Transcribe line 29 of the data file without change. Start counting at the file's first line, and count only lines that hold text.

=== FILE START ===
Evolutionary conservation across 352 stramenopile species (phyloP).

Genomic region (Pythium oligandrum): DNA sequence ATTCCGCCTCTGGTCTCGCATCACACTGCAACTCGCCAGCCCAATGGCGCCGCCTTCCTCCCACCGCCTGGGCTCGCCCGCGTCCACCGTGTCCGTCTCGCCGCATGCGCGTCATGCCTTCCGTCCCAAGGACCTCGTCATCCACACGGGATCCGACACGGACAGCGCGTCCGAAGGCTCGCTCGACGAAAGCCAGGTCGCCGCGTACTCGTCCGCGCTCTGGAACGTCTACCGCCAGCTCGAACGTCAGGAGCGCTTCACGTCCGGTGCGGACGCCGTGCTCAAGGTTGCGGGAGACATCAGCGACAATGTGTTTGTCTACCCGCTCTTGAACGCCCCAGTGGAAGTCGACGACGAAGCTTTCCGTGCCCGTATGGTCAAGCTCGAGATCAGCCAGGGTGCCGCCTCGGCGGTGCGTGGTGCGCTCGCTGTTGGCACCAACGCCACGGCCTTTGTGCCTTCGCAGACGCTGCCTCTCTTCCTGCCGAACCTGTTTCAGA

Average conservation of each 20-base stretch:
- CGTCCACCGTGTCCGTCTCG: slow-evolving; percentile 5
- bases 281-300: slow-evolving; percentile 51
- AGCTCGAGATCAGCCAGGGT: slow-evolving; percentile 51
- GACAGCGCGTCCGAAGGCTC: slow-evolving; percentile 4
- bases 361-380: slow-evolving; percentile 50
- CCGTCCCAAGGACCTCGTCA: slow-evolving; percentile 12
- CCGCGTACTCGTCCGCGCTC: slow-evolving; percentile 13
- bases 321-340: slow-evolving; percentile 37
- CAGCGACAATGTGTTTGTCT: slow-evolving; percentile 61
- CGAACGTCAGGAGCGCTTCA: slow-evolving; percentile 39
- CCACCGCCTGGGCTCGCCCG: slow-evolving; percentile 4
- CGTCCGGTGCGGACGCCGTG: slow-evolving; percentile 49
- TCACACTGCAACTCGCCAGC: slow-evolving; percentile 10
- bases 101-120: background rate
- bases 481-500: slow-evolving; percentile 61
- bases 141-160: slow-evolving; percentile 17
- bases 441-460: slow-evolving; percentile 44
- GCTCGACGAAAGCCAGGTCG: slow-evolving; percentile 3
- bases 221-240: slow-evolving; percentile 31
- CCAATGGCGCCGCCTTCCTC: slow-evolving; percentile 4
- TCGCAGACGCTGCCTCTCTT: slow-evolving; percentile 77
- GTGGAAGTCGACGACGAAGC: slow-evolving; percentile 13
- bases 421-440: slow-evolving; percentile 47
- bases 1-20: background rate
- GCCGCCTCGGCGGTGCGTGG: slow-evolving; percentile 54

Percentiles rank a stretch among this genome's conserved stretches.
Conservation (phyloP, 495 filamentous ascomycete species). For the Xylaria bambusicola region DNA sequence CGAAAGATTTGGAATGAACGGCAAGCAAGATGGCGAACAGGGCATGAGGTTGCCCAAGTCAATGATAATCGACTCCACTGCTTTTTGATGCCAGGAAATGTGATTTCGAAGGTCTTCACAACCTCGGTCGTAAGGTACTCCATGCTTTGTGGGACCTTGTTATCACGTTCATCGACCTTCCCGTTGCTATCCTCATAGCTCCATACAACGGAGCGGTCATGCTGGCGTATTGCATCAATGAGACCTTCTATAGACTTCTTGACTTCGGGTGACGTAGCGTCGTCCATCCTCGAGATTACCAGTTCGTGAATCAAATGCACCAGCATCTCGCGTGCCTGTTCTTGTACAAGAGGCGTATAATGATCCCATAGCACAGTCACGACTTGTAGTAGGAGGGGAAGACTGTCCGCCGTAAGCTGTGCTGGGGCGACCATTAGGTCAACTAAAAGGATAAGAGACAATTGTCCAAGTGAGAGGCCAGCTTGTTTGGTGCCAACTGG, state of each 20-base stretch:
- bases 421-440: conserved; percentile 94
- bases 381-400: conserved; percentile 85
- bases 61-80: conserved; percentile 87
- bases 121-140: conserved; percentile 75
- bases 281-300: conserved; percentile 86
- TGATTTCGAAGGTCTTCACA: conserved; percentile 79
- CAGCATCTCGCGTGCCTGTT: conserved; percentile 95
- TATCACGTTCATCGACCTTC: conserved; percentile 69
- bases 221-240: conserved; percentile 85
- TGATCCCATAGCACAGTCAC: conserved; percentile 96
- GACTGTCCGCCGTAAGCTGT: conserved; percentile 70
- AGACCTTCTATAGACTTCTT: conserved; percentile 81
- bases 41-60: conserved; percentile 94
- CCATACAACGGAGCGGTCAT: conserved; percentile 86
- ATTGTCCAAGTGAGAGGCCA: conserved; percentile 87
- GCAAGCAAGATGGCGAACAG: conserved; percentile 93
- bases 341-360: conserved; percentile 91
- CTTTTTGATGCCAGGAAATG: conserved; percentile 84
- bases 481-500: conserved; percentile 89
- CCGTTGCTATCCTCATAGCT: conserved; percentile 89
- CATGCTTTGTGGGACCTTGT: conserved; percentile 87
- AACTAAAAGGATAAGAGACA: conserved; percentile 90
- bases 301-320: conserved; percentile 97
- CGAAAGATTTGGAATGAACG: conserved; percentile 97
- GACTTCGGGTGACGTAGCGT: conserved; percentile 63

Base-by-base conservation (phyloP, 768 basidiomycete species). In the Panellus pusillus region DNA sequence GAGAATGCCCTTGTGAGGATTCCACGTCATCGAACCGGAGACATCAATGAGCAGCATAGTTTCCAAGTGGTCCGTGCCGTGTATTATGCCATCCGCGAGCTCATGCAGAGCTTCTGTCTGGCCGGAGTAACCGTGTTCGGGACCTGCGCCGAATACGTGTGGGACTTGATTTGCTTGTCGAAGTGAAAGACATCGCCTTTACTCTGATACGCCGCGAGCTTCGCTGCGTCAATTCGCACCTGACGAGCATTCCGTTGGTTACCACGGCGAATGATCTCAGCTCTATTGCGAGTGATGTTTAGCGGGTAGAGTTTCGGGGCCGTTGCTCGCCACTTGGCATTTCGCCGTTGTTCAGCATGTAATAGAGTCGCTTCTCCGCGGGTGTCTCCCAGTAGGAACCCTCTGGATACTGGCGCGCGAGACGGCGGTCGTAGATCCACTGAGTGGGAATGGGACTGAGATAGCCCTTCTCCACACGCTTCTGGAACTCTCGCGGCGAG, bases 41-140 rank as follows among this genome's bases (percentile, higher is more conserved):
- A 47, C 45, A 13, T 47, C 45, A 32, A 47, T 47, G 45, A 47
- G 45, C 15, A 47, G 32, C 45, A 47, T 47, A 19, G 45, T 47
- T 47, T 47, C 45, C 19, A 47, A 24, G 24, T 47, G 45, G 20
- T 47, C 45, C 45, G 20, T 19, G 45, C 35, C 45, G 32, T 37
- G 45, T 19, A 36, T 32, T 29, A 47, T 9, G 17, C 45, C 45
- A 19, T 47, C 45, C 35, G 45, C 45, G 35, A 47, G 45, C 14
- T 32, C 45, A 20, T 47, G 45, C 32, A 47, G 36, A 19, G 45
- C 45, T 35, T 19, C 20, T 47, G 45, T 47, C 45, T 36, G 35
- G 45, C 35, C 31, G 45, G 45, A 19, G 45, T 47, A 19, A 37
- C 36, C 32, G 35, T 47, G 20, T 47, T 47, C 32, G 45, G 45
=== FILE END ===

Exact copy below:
Percentiles rank a stretch among this genome's conserved stretches.